His stomach found new depths to plunge to. Horror filled his voice. "You don't mean a knight. Do you? I mean, I'm not the vanquishing battle type. I tempt-"


"Uriel?" Crowley warbled in terror.


"Chicago? Do you realize I'm on the wrong damn coast?"


The words kept pouring out as he told himself desperately to shut up: "Yes, it's America. It's a whole great bleeding LOT of America, it's going to take days to-- I can't leave my car--" he trailed off in a terrified jumble. The passengers in the H2 limo had opened the back window to gawk at him as he talked to his radio. He was too shaken to miracle up one of those little headpieces and glare at them. He wouldn't need his dignity where they'd be taking him now...

OF COURSE, the radio said almost jovially.

"What?" Crowley asked weakly.


"Oh, good."


"Yes," Crowley agreed, with false brightness. "I'm your man. Look to me. You won't be disappointed."

GOOD. There was a certain smugness, he thought, in the voice. And then there was pain, in his head.

Crowley winced as knowledge poured into his mind; where the champion lived, what he looked like, his habits, his acquaintances. It was like having a journal crammed into his head, and then the pages fanned out through the squishy tissue of his brain. "Ngg."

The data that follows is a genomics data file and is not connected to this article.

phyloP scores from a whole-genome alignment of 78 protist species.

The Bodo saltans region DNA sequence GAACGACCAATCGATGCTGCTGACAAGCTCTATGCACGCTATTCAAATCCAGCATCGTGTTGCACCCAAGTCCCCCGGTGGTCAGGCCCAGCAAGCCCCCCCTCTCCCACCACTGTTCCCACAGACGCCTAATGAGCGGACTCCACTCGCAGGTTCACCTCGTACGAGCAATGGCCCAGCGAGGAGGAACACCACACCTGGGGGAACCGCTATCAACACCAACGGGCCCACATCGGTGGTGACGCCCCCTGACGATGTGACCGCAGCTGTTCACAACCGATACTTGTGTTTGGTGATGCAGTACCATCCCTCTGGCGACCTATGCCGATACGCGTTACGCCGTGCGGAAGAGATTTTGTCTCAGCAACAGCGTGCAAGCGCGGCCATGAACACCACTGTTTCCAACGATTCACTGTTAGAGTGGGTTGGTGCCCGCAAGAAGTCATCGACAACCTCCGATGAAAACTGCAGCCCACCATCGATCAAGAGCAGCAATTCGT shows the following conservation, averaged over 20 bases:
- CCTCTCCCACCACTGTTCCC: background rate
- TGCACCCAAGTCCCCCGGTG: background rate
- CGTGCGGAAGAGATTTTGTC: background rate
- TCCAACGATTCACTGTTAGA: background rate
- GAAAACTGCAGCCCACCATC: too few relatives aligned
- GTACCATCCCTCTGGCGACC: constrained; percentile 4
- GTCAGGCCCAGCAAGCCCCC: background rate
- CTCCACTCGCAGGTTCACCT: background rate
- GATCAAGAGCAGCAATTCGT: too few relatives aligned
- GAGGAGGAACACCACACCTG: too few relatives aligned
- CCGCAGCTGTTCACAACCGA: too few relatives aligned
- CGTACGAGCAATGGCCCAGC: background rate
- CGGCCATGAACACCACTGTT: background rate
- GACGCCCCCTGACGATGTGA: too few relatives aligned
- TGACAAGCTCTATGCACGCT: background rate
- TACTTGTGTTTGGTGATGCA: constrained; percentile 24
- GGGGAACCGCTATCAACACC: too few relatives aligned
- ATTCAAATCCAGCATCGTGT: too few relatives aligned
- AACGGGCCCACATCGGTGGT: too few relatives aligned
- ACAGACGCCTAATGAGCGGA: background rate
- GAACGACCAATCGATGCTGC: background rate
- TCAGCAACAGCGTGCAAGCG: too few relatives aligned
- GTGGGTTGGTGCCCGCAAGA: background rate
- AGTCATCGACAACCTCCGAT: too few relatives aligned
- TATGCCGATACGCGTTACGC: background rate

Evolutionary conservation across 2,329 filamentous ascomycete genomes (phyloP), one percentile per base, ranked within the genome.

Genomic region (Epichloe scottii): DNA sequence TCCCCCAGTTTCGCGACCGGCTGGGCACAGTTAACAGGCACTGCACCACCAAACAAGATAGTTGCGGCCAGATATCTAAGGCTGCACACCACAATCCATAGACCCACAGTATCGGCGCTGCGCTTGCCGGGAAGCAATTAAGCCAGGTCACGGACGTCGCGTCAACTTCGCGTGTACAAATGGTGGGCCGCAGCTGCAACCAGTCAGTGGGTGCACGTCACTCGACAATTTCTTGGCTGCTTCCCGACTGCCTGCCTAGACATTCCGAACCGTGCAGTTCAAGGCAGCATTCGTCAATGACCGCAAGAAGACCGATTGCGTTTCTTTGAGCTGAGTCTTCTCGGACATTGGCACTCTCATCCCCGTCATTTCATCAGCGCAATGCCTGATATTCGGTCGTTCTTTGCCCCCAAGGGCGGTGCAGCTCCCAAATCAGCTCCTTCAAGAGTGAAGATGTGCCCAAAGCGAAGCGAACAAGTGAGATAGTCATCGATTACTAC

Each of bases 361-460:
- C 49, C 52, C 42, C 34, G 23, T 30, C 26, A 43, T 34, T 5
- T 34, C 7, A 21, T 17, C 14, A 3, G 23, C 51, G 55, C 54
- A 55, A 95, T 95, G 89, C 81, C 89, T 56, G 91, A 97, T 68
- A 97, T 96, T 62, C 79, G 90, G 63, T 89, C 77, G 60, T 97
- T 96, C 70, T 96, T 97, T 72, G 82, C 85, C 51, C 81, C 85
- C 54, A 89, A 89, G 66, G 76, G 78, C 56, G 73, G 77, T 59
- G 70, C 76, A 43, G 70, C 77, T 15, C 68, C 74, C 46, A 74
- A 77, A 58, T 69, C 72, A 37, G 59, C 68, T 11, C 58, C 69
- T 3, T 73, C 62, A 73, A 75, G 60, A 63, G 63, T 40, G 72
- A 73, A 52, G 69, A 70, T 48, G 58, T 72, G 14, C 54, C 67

"Just, uh, one thing. Who was the other agent?"

They told him. He wished they hadn't.




Chicago was cold, after Las Vegas, and in the throes of an early winter. Crowley, intrinsically reptilian, disapproved highly; he bundled himself miserably in the most stylish black leather coat he could find. He replaced his flash snakeskin shoes with black leather boots, too, something with tread that would keep him upright in the ice. He'd bought them, not miracled them; call it an act of rebellion, shopping instead of getting right to work.

Then he found himself the best hotel in the city and went to check in. The young woman on duty was rather surprised to find his name in the computer, the room in question having been vacant five minutes before. Crowley smiled at her, called her a dear girl, and insinuated that perhaps a man who understood computers better could explain it to her. He found himself feeling a bit odd, afterward, as her eyes bore into his back; it'd been centuries since he'd tried the wrath thing. Pride, yes, all the time; lust, piece of cake, plenty of fun, but wrath was entirely too close to righteous wrath to him. It always led to smiting, if you weren't careful.